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Save Web Pages as PDF Files With JavaScript, wkhtmltopdf, and Bash

There are many good reasons for wanting to save a copy of a web page for later, offline use. There are also numerous tools that specialize in helping people do this.

One potential drawback of these web clippers is that they often push you towards using a specific piece of software tied to the web clipping tool. Also, getting your saved content out of the associated software may not be as easy as you would hope.

However, there are more modular, customizable solutions that only rely on foundational technologies of the Web and GNU/Linux.

Note: If you are not familiar with the GNU/Linux command line interface, review the Conventions page before proceeding.

The Output Format

In regards to text processing, the Portable Document Format (PDF) is often not a very good input format, but it does excel at being a flexible output format. No matter what operating system you use, it is likely to have built-in tools that can read and search PDF files.

Being able to easily convert a web page into a PDF file (preferably in a scriptable, command line-based manner) would get us closer to creating a web page saving pipeline. The wkhtmltopdf program is a tool that can enable this kind of workflow.

Here is the description of the wkhtmltopdf Debian package:

$ apt show wkhtmltopdf
Package: wkhtmltopdf
Version: 0.12.6-1
Priority: optional
Section: utils
Maintainer: Emmanuel Bouthenot <>
Installed-Size: 805 kB
Depends: libc6 (>= 2.14), libgcc-s1 (>= 3.0), libqt5core5a (>= 5.14.1), libqt5gui5 (>= 5.2.0) | libqt5gui5-gles (>= 5.2.0), libqt5network5 (>= 5.14.1), libqt5printsupport5 (>= 5.2.0), libqt5svg5 (>= 5.6.0~beta), libqt5webkit5 (>= 5.212.0~alpha3), libqt5widgets5 (>= 5.0.2), libstdc++6 (>= 5)
Recommends: xserver | xvfb
Tag: implemented-in::c++, interface::graphical, interface::x11,
 role::program, uitoolkit::qt, use::converting, works-with-format::html,
 works-with::text, x11::application
Download-Size: 171 kB
APT-Manual-Installed: yes
APT-Sources: bullseye/main amd64 Packages
Description: Command line utilities to convert html to pdf or image using WebKit
 wkhtmltopdf is a command line program which permits one to create a
 pdf or an image from an url, a local html file or stdin. It produces a pdf or
 an image like rendered with the WebKit engine.
 This program requires an X11 server to run.
 It is not built against a forked version of Qt hence some options are not

You can use wkhtmltopdf to convert a web page to a PDF file like so:

$ wkhtmltopdf \
    '' \

The default settings for wkhtmltopdf usually produce satisfactory output (hyperlinks are preserved, as well), but you can always tweak the command to adjust how the output PDF file looks. Run man 1 wkhtmltopdf for more information on how to customize wkhtmltopdf commands.

Command Input

Previously, we had to construct a wkhtmltopdf command to get our output file. Specifically, we needed to provide at least two arguments:

  1. The web page address
  2. The name of the output PDF file

If we plan on building a pipeline for saving web pages as PDF files, we should have an easier way of getting this information. A little bit of JavaScript can help, in the form of a bookmarklet:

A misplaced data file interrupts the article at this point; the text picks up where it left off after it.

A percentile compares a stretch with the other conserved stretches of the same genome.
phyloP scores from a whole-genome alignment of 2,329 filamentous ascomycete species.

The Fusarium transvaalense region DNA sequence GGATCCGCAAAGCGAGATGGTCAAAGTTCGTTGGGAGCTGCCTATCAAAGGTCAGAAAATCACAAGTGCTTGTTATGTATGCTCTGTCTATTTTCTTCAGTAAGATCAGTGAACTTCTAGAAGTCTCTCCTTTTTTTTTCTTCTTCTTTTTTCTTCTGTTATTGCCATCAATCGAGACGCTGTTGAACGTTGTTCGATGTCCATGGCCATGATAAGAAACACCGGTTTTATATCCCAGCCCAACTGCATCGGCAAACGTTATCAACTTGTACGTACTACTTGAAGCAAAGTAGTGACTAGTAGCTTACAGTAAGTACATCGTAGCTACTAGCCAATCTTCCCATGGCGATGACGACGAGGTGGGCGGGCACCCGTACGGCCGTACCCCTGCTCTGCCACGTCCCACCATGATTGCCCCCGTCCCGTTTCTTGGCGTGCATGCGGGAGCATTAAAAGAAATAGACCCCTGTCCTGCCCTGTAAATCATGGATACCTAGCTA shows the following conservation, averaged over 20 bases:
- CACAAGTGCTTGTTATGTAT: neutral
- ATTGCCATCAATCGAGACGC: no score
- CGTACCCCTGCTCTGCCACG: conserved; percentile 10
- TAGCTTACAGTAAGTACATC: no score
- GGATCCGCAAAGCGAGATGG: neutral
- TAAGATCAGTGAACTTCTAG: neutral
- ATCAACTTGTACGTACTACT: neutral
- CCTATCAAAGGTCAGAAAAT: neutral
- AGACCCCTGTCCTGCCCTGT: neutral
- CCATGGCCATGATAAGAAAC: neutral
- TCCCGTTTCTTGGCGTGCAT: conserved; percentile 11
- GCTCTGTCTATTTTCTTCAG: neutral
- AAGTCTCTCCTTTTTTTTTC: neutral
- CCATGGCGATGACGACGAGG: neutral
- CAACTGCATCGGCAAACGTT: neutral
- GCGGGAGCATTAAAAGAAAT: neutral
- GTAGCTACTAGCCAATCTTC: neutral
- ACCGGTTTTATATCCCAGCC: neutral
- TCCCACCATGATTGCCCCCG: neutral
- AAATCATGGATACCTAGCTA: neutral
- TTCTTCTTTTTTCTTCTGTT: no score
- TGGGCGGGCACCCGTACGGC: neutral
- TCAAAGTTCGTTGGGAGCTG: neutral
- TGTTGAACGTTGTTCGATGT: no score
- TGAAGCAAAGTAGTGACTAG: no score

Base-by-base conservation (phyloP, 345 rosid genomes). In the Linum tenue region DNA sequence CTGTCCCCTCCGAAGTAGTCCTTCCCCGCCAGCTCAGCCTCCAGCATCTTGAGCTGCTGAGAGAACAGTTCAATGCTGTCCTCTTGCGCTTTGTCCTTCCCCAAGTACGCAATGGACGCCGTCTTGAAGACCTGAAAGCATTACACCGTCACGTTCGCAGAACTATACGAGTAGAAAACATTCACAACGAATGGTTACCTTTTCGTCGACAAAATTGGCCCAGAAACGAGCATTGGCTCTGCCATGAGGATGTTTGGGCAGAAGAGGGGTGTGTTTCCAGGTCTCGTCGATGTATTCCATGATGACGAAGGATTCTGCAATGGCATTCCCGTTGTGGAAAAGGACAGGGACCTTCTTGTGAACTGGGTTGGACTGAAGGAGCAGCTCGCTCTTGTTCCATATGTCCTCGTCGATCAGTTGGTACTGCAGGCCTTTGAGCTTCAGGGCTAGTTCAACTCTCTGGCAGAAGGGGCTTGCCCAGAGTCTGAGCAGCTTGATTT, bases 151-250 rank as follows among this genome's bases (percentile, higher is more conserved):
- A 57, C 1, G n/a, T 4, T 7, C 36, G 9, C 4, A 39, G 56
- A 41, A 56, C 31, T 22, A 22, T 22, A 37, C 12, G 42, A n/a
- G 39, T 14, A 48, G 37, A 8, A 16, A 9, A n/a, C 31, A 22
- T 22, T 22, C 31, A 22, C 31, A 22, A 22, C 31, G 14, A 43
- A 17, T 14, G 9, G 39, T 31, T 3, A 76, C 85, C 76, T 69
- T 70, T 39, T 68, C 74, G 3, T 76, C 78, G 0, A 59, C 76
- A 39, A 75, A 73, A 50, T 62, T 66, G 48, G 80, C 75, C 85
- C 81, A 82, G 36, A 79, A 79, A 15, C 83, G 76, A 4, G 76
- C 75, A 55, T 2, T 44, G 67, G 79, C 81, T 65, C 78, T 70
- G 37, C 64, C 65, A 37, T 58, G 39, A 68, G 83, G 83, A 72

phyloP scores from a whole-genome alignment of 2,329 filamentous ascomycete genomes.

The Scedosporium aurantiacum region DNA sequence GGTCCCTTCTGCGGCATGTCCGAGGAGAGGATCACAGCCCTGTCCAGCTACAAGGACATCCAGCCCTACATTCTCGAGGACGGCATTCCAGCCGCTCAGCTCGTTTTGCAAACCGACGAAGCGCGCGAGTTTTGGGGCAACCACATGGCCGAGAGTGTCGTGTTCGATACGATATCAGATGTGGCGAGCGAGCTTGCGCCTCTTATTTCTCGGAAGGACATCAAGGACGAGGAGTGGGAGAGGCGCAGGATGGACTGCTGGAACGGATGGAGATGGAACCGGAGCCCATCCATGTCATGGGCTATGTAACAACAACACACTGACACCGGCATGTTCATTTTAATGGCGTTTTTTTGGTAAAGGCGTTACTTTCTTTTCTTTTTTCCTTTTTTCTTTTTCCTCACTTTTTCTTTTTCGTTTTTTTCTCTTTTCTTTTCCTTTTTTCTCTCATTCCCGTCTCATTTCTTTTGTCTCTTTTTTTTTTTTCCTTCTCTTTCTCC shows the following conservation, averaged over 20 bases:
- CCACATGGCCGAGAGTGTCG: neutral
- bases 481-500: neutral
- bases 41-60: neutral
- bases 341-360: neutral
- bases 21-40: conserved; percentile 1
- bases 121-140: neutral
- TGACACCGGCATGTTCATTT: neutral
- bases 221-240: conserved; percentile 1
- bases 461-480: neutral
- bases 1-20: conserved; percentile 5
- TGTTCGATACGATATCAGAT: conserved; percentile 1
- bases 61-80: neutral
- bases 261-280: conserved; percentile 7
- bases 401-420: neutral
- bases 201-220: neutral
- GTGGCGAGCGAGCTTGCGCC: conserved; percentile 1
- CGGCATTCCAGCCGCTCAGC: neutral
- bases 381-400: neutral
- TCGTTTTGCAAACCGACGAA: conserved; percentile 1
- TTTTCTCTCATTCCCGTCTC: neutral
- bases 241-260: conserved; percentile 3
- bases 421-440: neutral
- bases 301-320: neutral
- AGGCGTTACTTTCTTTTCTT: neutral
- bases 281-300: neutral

javascript: (() => {
    var new_title = document.title.toLowerCase()
                                  .replace(/[^a-zA-Z0-9]/g, "_")
                                  .replace(/_{2,}/g, "_");
    alert(new_title + " " + window.location.href);

wkhtmltopdf Arguments

The bookmarklet above:

  1. Grabs a web page's title
  2. Converts it to lowercase
  3. Cleans up the title to make it suitable as a filename
  4. Concatenates the file name with the web page's address

So, for the prior web page example, if you navigate to and deploy the bookmarklet, you should get an output string in an alert box like this:


Now, you can easily produce and copy the arguments required for the wkhtmltopdf command to convert a web page into a PDF file.

The Script

You may find that continually creating wkhtmltopdf commands is cumbersome. Being able to easily create the command's arguments helps, but a more streamlined solution would be preferable.

A Bash script can help automate the wkhtmltopdf part of the pipeline, as well as address the few cases where wkhtmltopdf is not successful in its task:

For example, you may occasionally come across a web page where wkhtmltopdf does not render the content at all, or the command appears to take too long to generate the output file (i.e., it hangs). For these rare cases, you may have to revert to manually saving the page as a PDF file using your operating system's built-in PDF saving functionality.

The above script accounts for this in two ways:

  1. If wkhtmltopdf can generate a PDF file within 30 seconds, it is opened in your PDF viewing application of choice for 5 seconds. This allows you to preview the output file to ensure that wkhtmltopdf successfully created satisfactory output.
  2. If wkhtmltopdf cannot generate a PDF file within 30 seconds, an error message is shown, and the web page's associated output filename (i.e., the cleaned up web page title) is placed on the system clipboard via wl-copy, which makes it a little easier to create the output file when you manually save the web page as a PDF file via your operating system.

Now, you should be able to start the script, use the JavaScript bookmarklet to generate and copy the wkhtmltopdf arguments, and then paste them into the terminal emulator running the script.

FLOSS Tools Maintain Data Portability

Free/Libre Open Source Software (FLOSS) helps you create flexible, sustainable solutions. Creating your own solution from pre-existing FLOSS tools may not always be the fastest path, but it is a rewarding experience and, importantly, helps you maintain control over the data that your solution generates.

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